This is not a “Let’s bash bio mum’s” book. Each step mother has different experiences to share, and yes some of them are negative, but for the most part, everyone is very respectful of their step children’s Mothers and their new partners too, which I really appreciated.
It may sound corny, but my favourite part of each chapter was the end where Collins had asked each step mum what their favourite thing about being a step mum is, and their advice to others out there.
Some of my fave lines from the book:
Best things about being a stepmum – “No labour pains!”
“‘This is one of the key frustrations about being a stepmother’ she says. ‘You are responsible for providing care and love in a family, just as you would as a mother, but with limited control over some of the big decisions. At the same time, I’m also very aware that a divorced mother suffers the frustration of losing her children for part of the time and not having full control over their upbringing.'”
“It’s clear to me now that you don’t have to give birth to be a parent”
“I feel proud and privileged to be asked to share in all the children’s life experiences…”
You can buy Stepmother Love >>>here<<<
As a side note (and #stepmumrant) I found it interesting that a lot of women don’t like the label “stepmother”. I don’t really get it. A lot of the women said they thought it was horrible that there was such a strong definition.
I ALWAYS define myself as a step parent. Not because I don’t love my kids like they were biologically my own, but because I do not ever pretend to be their mother, or try to take her place, and I feel, personally, that a distinction of “who I am” in relation to the kids asserts that.
Ultimately, the distinction is more for them, so they don’t feel uncomfortable, and because of the respect I have for their mothers. When introductions are being made, the use of the word step mother helps people understand our family dynamic – my step sons call me Sheridan. Always have. And I will NEVER ask them to call me “Mum” because I am not their Mum and don’t feel comfortable with that (coming from both sides of the fence, being a step mum and a step daughter). They have their own Mum’s. I’m not here to take their places.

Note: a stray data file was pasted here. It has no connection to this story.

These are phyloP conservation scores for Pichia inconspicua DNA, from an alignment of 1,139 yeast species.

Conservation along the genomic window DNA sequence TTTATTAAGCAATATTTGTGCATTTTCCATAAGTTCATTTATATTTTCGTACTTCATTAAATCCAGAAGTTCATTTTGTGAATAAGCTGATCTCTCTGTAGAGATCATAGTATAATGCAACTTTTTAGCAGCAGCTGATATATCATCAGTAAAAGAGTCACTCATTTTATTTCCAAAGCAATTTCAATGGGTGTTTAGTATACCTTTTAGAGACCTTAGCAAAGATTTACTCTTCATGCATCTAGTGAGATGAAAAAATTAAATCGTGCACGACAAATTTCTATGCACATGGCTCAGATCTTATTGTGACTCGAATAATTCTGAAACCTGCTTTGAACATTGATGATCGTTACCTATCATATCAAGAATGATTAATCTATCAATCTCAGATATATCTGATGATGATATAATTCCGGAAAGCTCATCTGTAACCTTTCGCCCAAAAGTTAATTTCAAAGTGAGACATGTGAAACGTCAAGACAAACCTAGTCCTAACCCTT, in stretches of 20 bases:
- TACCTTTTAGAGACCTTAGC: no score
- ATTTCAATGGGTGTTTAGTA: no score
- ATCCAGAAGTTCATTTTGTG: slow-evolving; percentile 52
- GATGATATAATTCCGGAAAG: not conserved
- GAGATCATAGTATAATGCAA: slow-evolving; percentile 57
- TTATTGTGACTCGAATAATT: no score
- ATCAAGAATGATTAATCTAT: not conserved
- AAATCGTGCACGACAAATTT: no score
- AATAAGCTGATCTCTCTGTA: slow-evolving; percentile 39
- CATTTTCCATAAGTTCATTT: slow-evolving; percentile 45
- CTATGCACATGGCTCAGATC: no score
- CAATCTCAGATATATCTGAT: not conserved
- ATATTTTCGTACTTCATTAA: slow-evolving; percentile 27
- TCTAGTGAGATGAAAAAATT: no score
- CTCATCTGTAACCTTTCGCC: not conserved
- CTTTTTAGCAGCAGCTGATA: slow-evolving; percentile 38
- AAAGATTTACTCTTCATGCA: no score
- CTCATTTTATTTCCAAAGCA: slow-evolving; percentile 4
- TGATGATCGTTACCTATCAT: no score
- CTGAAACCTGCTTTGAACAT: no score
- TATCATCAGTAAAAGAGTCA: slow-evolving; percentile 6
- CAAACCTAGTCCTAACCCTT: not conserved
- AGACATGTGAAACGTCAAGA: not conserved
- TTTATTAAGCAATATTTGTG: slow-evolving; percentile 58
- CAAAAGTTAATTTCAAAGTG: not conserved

I just want to be me.
Are there any step parents out there that also feel strongly against the “step” word? I’d love to hear your opinions.
Thanks for stopping by,
Disclaimer: I was sent this book with the purpose of reviewing it on the Mouths of Mums site. I enjoyed it so much I decided I would also review it on the blog and share it on my social media, but it was not a prerequisite of me being sent the book.
Please keep in mind, when I express my opinions on being a stepmum it may not reflect your own values or beliefs. I’m not judging anyone and I don’t intend on putting anyone down for the way they parent, or step parent – there is no right or wrong in my eyes. I’m just sharing my story.
For further information, please read my disclosure policy